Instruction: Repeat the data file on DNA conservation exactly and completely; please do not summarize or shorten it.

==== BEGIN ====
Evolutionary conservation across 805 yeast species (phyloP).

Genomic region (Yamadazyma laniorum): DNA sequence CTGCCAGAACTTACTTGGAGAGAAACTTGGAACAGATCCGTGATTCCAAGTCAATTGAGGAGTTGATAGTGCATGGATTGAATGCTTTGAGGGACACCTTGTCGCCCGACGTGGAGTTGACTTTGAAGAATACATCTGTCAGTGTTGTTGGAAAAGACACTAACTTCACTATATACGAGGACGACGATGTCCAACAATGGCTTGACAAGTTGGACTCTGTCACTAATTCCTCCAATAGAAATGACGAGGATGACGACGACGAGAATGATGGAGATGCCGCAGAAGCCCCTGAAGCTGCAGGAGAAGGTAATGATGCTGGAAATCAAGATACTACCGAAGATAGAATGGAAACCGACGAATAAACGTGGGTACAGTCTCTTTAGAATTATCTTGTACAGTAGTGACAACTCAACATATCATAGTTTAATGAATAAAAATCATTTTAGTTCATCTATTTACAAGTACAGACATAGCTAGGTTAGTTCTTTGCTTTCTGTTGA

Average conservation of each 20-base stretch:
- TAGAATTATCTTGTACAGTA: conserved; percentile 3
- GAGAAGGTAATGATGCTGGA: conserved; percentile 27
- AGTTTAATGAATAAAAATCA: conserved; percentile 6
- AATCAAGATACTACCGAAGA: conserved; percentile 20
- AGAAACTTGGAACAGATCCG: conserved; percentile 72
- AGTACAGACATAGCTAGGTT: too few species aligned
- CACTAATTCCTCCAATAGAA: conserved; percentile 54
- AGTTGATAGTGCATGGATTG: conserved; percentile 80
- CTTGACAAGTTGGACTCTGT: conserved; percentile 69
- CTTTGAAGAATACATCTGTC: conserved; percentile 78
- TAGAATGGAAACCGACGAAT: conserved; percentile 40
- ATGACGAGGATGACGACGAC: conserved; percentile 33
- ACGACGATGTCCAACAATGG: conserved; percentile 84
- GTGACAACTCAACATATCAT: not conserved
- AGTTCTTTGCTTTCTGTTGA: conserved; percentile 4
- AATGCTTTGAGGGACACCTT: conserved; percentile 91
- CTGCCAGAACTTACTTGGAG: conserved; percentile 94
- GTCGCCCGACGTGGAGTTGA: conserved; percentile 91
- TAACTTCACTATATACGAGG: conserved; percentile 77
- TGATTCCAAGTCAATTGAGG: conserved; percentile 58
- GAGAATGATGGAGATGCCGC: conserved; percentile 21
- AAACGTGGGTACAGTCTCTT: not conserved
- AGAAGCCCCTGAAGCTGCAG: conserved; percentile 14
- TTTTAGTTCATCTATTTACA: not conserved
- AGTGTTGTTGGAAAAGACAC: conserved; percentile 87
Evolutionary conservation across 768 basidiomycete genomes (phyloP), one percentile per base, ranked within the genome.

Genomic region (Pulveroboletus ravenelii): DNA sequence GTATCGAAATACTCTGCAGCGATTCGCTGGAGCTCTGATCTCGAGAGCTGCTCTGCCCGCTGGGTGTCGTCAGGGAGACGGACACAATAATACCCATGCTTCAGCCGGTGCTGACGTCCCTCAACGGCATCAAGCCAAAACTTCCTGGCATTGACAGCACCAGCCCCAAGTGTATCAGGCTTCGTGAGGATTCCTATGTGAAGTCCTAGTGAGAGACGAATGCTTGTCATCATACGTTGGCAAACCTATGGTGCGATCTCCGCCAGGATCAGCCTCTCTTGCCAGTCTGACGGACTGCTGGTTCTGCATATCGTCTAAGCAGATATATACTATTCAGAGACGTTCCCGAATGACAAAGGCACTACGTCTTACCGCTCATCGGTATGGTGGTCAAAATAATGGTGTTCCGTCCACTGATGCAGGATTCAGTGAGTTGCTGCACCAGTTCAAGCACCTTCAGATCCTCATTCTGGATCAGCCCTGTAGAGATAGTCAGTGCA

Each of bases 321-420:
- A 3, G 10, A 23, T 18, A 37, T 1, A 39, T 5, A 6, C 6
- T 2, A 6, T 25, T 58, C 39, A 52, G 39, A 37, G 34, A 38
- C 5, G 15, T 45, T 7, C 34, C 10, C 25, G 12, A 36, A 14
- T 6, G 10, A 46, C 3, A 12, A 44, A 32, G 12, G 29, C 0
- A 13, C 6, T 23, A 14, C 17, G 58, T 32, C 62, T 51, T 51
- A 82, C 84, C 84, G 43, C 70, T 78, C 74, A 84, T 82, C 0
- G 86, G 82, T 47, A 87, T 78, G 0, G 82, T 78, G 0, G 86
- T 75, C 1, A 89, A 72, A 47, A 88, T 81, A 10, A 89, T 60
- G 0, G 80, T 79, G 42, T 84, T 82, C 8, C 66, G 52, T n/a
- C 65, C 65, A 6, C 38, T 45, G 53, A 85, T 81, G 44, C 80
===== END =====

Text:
Evolutionary conservation across 805 yeast species (phyloP).

Genomic region (Yamadazyma laniorum): DNA sequence CTGCCAGAACTTACTTGGAGAGAAACTTGGAACAGATCCGTGATTCCAAGTCAATTGAGGAGTTGATAGTGCATGGATTGAATGCTTTGAGGGACACCTTGTCGCCCGACGTGGAGTTGACTTTGAAGAATACATCTGTCAGTGTTGTTGGAAAAGACACTAACTTCACTATATACGAGGACGACGATGTCCAACAATGGCTTGACAAGTTGGACTCTGTCACTAATTCCTCCAATAGAAATGACGAGGATGACGACGACGAGAATGATGGAGATGCCGCAGAAGCCCCTGAAGCTGCAGGAGAAGGTAATGATGCTGGAAATCAAGATACTACCGAAGATAGAATGGAAACCGACGAATAAACGTGGGTACAGTCTCTTTAGAATTATCTTGTACAGTAGTGACAACTCAACATATCATAGTTTAATGAATAAAAATCATTTTAGTTCATCTATTTACAAGTACAGACATAGCTAGGTTAGTTCTTTGCTTTCTGTTGA

Average conservation of each 20-base stretch:
- TAGAATTATCTTGTACAGTA: conserved; percentile 3
- GAGAAGGTAATGATGCTGGA: conserved; percentile 27
- AGTTTAATGAATAAAAATCA: conserved; percentile 6
- AATCAAGATACTACCGAAGA: conserved; percentile 20
- AGAAACTTGGAACAGATCCG: conserved; percentile 72
- AGTACAGACATAGCTAGGTT: too few species aligned
- CACTAATTCCTCCAATAGAA: conserved; percentile 54
- AGTTGATAGTGCATGGATTG: conserved; percentile 80
- CTTGACAAGTTGGACTCTGT: conserved; percentile 69
- CTTTGAAGAATACATCTGTC: conserved; percentile 78
- TAGAATGGAAACCGACGAAT: conserved; percentile 40
- ATGACGAGGATGACGACGAC: conserved; percentile 33
- ACGACGATGTCCAACAATGG: conserved; percentile 84
- GTGACAACTCAACATATCAT: not conserved
- AGTTCTTTGCTTTCTGTTGA: conserved; percentile 4
- AATGCTTTGAGGGACACCTT: conserved; percentile 91
- CTGCCAGAACTTACTTGGAG: conserved; percentile 94
- GTCGCCCGACGTGGAGTTGA: conserved; percentile 91
- TAACTTCACTATATACGAGG: conserved; percentile 77
- TGATTCCAAGTCAATTGAGG: conserved; percentile 58
- GAGAATGATGGAGATGCCGC: conserved; percentile 21
- AAACGTGGGTACAGTCTCTT: not conserved
- AGAAGCCCCTGAAGCTGCAG: conserved; percentile 14
- TTTTAGTTCATCTATTTACA: not conserved
- AGTGTTGTTGGAAAAGACAC: conserved; percentile 87
Evolutionary conservation across 768 basidiomycete genomes (phyloP), one percentile per base, ranked within the genome.

Genomic region (Pulveroboletus ravenelii): DNA sequence GTATCGAAATACTCTGCAGCGATTCGCTGGAGCTCTGATCTCGAGAGCTGCTCTGCCCGCTGGGTGTCGTCAGGGAGACGGACACAATAATACCCATGCTTCAGCCGGTGCTGACGTCCCTCAACGGCATCAAGCCAAAACTTCCTGGCATTGACAGCACCAGCCCCAAGTGTATCAGGCTTCGTGAGGATTCCTATGTGAAGTCCTAGTGAGAGACGAATGCTTGTCATCATACGTTGGCAAACCTATGGTGCGATCTCCGCCAGGATCAGCCTCTCTTGCCAGTCTGACGGACTGCTGGTTCTGCATATCGTCTAAGCAGATATATACTATTCAGAGACGTTCCCGAATGACAAAGGCACTACGTCTTACCGCTCATCGGTATGGTGGTCAAAATAATGGTGTTCCGTCCACTGATGCAGGATTCAGTGAGTTGCTGCACCAGTTCAAGCACCTTCAGATCCTCATTCTGGATCAGCCCTGTAGAGATAGTCAGTGCA

Each of bases 321-420:
- A 3, G 10, A 23, T 18, A 37, T 1, A 39, T 5, A 6, C 6
- T 2, A 6, T 25, T 58, C 39, A 52, G 39, A 37, G 34, A 38
- C 5, G 15, T 45, T 7, C 34, C 10, C 25, G 12, A 36, A 14
- T 6, G 10, A 46, C 3, A 12, A 44, A 32, G 12, G 29, C 0
- A 13, C 6, T 23, A 14, C 17, G 58, T 32, C 62, T 51, T 51
- A 82, C 84, C 84, G 43, C 70, T 78, C 74, A 84, T 82, C 0
- G 86, G 82, T 47, A 87, T 78, G 0, G 82, T 78, G 0, G 86
- T 75, C 1, A 89, A 72, A 47, A 88, T 81, A 10, A 89, T 60
- G 0, G 80, T 79, G 42, T 84, T 82, C 8, C 66, G 52, T n/a
- C 65, C 65, A 6, C 38, T 45, G 53, A 85, T 81, G 44, C 80